by Wendy Strgar January 18, 2010
It turns out that showing up for your partner in the happy moments of life might create more staying power in your relationship than being a reliable support in hard times. While we all need someone at our back when things are rough, it is actually having someone truly celebrate our successes with us that correlates most strongly with healthy long term relationships.
It isn’t surprising that happy couples are usually made up of individuals who tend to be more positive and focused on the good in their lives. Looking for and celebrating ways to feel joyful together builds more cohesion than commiserating about how bad it all is. Experiencing positive emotions with someone close to you dismantles the boundaries between you and shifts your core view of your relationships, it brings them closer to your heart.
We have all had those times when you are really excited about something that happened in your day and after a burst of excited explanation, you get a distracted “That’s nice honey.” This kind of passive response shows a lack of interest, which can be almost as damaging as a disparaging remark to a partner’s good news. Feeling like what matters to you is of little interest to your partner damages the relationship in ways that can be invisible to both people. The quiet erosion of disinterest takes its toll on both partners willingness to communicate and feelings of connection.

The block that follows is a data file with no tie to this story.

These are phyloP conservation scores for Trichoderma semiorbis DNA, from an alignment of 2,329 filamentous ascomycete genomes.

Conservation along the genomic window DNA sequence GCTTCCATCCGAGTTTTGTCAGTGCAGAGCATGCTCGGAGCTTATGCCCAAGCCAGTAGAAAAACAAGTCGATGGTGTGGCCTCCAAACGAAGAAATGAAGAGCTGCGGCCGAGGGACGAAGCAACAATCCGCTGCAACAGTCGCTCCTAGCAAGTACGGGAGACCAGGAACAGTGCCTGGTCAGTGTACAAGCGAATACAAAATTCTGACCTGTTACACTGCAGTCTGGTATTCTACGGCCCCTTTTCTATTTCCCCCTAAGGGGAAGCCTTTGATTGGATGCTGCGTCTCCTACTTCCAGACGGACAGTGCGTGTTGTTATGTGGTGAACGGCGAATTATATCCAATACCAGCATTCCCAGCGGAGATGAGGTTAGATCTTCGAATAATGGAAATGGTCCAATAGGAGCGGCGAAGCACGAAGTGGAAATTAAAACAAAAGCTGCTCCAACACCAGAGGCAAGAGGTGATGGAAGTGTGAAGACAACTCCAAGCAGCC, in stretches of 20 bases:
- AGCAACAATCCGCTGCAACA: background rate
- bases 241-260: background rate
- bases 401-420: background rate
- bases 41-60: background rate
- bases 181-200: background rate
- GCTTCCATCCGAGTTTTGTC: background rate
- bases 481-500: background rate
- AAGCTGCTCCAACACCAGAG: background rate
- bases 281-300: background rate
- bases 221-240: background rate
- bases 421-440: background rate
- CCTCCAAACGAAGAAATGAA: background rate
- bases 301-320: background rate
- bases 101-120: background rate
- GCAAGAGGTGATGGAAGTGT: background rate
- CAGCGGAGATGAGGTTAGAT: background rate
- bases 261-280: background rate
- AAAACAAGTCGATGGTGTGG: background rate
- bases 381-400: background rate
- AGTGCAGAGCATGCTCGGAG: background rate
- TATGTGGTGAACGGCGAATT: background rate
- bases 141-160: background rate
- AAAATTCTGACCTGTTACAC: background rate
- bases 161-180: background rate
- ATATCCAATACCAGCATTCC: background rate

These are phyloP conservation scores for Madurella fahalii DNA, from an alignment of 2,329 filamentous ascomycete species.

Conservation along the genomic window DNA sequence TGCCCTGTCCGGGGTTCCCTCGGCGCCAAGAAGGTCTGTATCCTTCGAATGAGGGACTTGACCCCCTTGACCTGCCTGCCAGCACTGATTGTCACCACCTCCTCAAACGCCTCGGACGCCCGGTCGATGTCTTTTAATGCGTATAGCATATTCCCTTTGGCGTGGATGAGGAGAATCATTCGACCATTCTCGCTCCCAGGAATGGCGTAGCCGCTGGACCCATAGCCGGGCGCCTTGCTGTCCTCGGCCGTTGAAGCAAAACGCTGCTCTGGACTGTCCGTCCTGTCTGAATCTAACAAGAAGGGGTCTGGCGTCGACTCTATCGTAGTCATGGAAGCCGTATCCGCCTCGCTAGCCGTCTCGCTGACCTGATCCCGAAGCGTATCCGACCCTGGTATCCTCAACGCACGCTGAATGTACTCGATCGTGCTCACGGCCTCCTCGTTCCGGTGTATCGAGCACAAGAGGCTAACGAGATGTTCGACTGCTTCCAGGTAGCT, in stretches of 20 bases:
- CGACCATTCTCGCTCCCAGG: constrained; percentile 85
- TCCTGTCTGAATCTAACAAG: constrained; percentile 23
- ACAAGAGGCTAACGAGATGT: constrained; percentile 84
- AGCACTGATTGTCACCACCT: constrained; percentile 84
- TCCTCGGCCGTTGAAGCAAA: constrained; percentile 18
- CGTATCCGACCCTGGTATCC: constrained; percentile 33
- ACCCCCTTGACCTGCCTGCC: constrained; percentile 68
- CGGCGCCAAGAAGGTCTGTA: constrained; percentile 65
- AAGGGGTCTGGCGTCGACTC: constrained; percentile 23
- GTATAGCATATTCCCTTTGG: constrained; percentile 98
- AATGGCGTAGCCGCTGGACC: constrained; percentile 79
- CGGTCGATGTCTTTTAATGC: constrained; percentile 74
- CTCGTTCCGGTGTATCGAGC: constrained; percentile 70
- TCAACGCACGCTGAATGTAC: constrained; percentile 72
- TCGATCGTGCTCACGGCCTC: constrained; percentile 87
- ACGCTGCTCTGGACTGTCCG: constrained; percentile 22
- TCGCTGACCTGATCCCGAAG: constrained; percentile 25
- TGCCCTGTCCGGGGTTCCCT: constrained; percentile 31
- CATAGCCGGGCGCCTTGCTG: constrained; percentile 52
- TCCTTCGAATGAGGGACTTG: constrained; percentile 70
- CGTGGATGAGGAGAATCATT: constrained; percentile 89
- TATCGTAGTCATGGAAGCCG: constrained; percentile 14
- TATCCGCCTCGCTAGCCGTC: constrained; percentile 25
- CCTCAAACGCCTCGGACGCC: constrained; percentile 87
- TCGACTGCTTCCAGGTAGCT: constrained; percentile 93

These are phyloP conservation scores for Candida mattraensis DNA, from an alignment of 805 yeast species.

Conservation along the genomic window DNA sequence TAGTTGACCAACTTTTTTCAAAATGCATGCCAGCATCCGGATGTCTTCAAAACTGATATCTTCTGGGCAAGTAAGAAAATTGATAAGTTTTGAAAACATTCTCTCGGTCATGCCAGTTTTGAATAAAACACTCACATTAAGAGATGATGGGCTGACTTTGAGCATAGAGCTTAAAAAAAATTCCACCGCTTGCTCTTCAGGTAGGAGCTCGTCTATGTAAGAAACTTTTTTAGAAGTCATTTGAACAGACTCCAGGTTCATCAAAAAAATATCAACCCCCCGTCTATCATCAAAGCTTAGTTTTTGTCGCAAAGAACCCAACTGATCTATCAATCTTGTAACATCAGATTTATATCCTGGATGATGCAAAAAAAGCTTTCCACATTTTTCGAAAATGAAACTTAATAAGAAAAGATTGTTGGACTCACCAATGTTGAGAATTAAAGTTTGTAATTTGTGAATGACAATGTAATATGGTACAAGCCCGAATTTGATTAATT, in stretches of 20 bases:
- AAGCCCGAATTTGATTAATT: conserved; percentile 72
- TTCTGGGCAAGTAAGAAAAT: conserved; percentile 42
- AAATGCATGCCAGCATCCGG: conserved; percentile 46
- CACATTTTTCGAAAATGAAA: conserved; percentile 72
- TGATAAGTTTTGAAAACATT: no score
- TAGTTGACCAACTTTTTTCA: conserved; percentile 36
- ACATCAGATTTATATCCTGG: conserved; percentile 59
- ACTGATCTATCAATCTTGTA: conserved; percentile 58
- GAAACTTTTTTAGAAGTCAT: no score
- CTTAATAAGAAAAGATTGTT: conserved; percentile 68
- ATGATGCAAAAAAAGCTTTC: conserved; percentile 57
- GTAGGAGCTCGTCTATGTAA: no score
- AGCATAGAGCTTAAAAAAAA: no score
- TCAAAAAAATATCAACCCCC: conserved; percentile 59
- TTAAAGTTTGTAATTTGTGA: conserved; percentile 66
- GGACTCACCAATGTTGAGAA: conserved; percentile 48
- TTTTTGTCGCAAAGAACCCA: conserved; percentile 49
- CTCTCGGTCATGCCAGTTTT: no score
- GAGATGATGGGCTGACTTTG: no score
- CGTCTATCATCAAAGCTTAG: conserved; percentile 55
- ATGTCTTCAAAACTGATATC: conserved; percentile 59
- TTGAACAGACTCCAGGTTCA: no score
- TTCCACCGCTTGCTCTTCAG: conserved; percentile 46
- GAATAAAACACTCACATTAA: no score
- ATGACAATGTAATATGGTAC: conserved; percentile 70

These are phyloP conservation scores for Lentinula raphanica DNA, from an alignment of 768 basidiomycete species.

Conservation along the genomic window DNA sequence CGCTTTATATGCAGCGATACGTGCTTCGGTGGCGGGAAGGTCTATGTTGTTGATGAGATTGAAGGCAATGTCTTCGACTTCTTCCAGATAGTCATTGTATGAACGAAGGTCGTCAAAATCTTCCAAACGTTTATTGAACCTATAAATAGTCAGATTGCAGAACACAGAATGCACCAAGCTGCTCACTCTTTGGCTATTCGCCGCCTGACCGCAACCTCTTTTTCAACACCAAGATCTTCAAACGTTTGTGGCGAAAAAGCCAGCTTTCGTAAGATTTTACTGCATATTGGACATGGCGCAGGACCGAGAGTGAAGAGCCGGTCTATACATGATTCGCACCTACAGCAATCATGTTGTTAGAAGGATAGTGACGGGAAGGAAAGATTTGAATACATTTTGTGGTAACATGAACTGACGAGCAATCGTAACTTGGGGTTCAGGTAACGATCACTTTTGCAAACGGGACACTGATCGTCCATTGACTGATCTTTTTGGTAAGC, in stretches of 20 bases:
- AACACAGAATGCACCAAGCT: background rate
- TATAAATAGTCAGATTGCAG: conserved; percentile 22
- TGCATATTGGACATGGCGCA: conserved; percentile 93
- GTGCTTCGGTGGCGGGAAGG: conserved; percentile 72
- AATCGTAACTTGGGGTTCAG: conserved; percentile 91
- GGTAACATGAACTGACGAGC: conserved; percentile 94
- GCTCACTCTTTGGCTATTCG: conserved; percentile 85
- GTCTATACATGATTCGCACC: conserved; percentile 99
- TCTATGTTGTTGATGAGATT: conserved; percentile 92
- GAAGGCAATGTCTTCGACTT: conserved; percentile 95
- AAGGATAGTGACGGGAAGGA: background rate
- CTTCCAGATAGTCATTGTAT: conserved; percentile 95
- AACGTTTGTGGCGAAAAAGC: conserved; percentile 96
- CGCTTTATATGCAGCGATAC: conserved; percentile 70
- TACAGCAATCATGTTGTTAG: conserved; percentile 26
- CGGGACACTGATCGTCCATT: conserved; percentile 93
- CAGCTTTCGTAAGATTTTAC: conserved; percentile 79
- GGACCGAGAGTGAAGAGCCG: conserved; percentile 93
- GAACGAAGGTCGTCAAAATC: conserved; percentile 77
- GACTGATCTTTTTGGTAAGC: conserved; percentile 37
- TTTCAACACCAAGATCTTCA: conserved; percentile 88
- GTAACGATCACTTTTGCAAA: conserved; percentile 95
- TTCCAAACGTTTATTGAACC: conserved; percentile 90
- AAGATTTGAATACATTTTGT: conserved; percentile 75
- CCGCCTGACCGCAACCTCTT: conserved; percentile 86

Even an active destructive remark, like “Wow, do you think that might be too much work for you?” in response to getting a new job can be heard more readily as support. Taking an active roll in your partner’s happiness pays big dividends. It is easy in the midst of my four kids’ complicated lives for me to get so overwhelmed that I forget to listen for my husband’s small victories. He retreats to his corner and I to mine and the small annoyances of trying to live together blossom.
Another important way to combat the complacency and disinterest that can grow through benign neglect is to actively express gratitude for the small things that warm up your relationship. In recent positive psychology studies, results showed that both the giver and receiver of appreciation expressed greater satisfaction with their relationship and stronger feelings of connectedness even days following the act of gratitude.
Feeling seen and appreciated makes us more positive and makes love real.
by Wendy Strgar February 20, 2018 3 Comments
Lately when I am up in the middle of the night pondering (some might say ruminating) on the sea changes moving through my life, I remember that if I can’t change my mind, I can’t change anything else.
It’s ironic — these late night self-chats — because often during the daylight hours, I am the instigator of change, the one leading the charge to...
by Wendy Strgar February 14, 2018
by Wendy Strgar February 06, 2018 1 Comment
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